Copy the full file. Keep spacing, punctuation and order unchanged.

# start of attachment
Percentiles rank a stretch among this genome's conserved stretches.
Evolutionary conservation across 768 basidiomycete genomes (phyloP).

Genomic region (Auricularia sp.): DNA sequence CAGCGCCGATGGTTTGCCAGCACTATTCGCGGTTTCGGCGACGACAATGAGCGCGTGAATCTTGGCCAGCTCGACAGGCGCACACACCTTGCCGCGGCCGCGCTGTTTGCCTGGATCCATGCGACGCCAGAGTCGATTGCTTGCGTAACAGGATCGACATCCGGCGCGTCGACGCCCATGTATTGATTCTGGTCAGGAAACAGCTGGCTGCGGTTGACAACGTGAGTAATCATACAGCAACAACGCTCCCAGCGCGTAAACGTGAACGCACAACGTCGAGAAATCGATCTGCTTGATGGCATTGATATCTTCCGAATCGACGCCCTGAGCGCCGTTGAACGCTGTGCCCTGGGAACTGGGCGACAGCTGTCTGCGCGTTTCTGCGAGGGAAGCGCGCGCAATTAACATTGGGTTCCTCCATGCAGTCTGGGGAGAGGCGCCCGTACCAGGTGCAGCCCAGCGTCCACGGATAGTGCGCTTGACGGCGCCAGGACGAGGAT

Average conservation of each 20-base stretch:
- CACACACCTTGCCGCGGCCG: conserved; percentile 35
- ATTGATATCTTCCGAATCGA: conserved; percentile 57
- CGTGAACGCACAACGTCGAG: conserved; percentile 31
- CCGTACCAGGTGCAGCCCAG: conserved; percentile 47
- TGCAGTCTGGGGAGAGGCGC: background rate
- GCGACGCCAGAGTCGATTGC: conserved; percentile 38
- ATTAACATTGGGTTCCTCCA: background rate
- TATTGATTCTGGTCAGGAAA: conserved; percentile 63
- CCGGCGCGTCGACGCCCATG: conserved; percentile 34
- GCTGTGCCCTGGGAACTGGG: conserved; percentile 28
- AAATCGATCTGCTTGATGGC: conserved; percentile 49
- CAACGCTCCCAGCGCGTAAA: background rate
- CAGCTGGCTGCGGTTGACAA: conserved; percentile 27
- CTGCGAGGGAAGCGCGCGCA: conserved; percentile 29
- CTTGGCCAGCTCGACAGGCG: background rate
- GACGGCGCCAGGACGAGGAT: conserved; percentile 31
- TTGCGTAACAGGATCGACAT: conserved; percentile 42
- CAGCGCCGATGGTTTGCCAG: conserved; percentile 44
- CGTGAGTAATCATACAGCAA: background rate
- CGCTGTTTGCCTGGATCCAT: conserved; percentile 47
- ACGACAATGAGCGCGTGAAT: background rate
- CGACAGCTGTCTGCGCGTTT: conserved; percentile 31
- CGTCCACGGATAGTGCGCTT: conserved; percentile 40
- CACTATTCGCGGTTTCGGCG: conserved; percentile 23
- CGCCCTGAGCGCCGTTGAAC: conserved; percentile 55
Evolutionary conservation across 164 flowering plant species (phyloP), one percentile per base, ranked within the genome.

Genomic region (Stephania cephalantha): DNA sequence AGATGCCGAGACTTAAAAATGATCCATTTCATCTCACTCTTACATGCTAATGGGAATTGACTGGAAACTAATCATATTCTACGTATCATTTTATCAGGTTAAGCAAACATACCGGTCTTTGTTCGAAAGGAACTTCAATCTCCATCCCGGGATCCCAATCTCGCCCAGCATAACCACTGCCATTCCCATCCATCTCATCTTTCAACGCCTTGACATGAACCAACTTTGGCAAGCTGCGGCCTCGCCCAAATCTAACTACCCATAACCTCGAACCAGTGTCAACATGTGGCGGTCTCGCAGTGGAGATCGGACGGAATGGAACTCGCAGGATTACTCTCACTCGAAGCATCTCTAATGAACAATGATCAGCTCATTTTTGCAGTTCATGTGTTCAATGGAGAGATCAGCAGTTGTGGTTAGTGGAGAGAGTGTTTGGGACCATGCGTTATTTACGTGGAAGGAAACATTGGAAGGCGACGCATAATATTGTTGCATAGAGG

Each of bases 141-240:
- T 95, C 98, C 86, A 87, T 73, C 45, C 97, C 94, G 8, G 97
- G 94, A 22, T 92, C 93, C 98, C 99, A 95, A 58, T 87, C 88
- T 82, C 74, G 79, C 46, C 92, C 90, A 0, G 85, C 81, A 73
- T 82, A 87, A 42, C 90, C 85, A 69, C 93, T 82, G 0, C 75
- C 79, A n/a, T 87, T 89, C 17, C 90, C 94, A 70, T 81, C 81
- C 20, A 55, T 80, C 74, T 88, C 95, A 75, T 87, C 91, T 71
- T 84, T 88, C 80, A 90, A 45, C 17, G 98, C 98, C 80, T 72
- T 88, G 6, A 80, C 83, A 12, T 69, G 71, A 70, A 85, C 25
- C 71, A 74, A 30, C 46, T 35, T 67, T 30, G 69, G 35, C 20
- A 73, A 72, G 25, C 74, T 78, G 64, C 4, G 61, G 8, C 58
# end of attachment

Percentiles rank a stretch among this genome's conserved stretches.
Evolutionary conservation across 768 basidiomycete genomes (phyloP).

Genomic region (Auricularia sp.): DNA sequence CAGCGCCGATGGTTTGCCAGCACTATTCGCGGTTTCGGCGACGACAATGAGCGCGTGAATCTTGGCCAGCTCGACAGGCGCACACACCTTGCCGCGGCCGCGCTGTTTGCCTGGATCCATGCGACGCCAGAGTCGATTGCTTGCGTAACAGGATCGACATCCGGCGCGTCGACGCCCATGTATTGATTCTGGTCAGGAAACAGCTGGCTGCGGTTGACAACGTGAGTAATCATACAGCAACAACGCTCCCAGCGCGTAAACGTGAACGCACAACGTCGAGAAATCGATCTGCTTGATGGCATTGATATCTTCCGAATCGACGCCCTGAGCGCCGTTGAACGCTGTGCCCTGGGAACTGGGCGACAGCTGTCTGCGCGTTTCTGCGAGGGAAGCGCGCGCAATTAACATTGGGTTCCTCCATGCAGTCTGGGGAGAGGCGCCCGTACCAGGTGCAGCCCAGCGTCCACGGATAGTGCGCTTGACGGCGCCAGGACGAGGAT

Average conservation of each 20-base stretch:
- CACACACCTTGCCGCGGCCG: conserved; percentile 35
- ATTGATATCTTCCGAATCGA: conserved; percentile 57
- CGTGAACGCACAACGTCGAG: conserved; percentile 31
- CCGTACCAGGTGCAGCCCAG: conserved; percentile 47
- TGCAGTCTGGGGAGAGGCGC: background rate
- GCGACGCCAGAGTCGATTGC: conserved; percentile 38
- ATTAACATTGGGTTCCTCCA: background rate
- TATTGATTCTGGTCAGGAAA: conserved; percentile 63
- CCGGCGCGTCGACGCCCATG: conserved; percentile 34
- GCTGTGCCCTGGGAACTGGG: conserved; percentile 28
- AAATCGATCTGCTTGATGGC: conserved; percentile 49
- CAACGCTCCCAGCGCGTAAA: background rate
- CAGCTGGCTGCGGTTGACAA: conserved; percentile 27
- CTGCGAGGGAAGCGCGCGCA: conserved; percentile 29
- CTTGGCCAGCTCGACAGGCG: background rate
- GACGGCGCCAGGACGAGGAT: conserved; percentile 31
- TTGCGTAACAGGATCGACAT: conserved; percentile 42
- CAGCGCCGATGGTTTGCCAG: conserved; percentile 44
- CGTGAGTAATCATACAGCAA: background rate
- CGCTGTTTGCCTGGATCCAT: conserved; percentile 47
- ACGACAATGAGCGCGTGAAT: background rate
- CGACAGCTGTCTGCGCGTTT: conserved; percentile 31
- CGTCCACGGATAGTGCGCTT: conserved; percentile 40
- CACTATTCGCGGTTTCGGCG: conserved; percentile 23
- CGCCCTGAGCGCCGTTGAAC: conserved; percentile 55
Evolutionary conservation across 164 flowering plant species (phyloP), one percentile per base, ranked within the genome.

Genomic region (Stephania cephalantha): DNA sequence AGATGCCGAGACTTAAAAATGATCCATTTCATCTCACTCTTACATGCTAATGGGAATTGACTGGAAACTAATCATATTCTACGTATCATTTTATCAGGTTAAGCAAACATACCGGTCTTTGTTCGAAAGGAACTTCAATCTCCATCCCGGGATCCCAATCTCGCCCAGCATAACCACTGCCATTCCCATCCATCTCATCTTTCAACGCCTTGACATGAACCAACTTTGGCAAGCTGCGGCCTCGCCCAAATCTAACTACCCATAACCTCGAACCAGTGTCAACATGTGGCGGTCTCGCAGTGGAGATCGGACGGAATGGAACTCGCAGGATTACTCTCACTCGAAGCATCTCTAATGAACAATGATCAGCTCATTTTTGCAGTTCATGTGTTCAATGGAGAGATCAGCAGTTGTGGTTAGTGGAGAGAGTGTTTGGGACCATGCGTTATTTACGTGGAAGGAAACATTGGAAGGCGACGCATAATATTGTTGCATAGAGG

Each of bases 141-240:
- T 95, C 98, C 86, A 87, T 73, C 45, C 97, C 94, G 8, G 97
- G 94, A 22, T 92, C 93, C 98, C 99, A 95, A 58, T 87, C 88
- T 82, C 74, G 79, C 46, C 92, C 90, A 0, G 85, C 81, A 73
- T 82, A 87, A 42, C 90, C 85, A 69, C 93, T 82, G 0, C 75
- C 79, A n/a, T 87, T 89, C 17, C 90, C 94, A 70, T 81, C 81
- C 20, A 55, T 80, C 74, T 88, C 95, A 75, T 87, C 91, T 71
- T 84, T 88, C 80, A 90, A 45, C 17, G 98, C 98, C 80, T 72
- T 88, G 6, A 80, C 83, A 12, T 69, G 71, A 70, A 85, C 25
- C 71, A 74, A 30, C 46, T 35, T 67, T 30, G 69, G 35, C 20
- A 73, A 72, G 25, C 74, T 78, G 64, C 4, G 61, G 8, C 58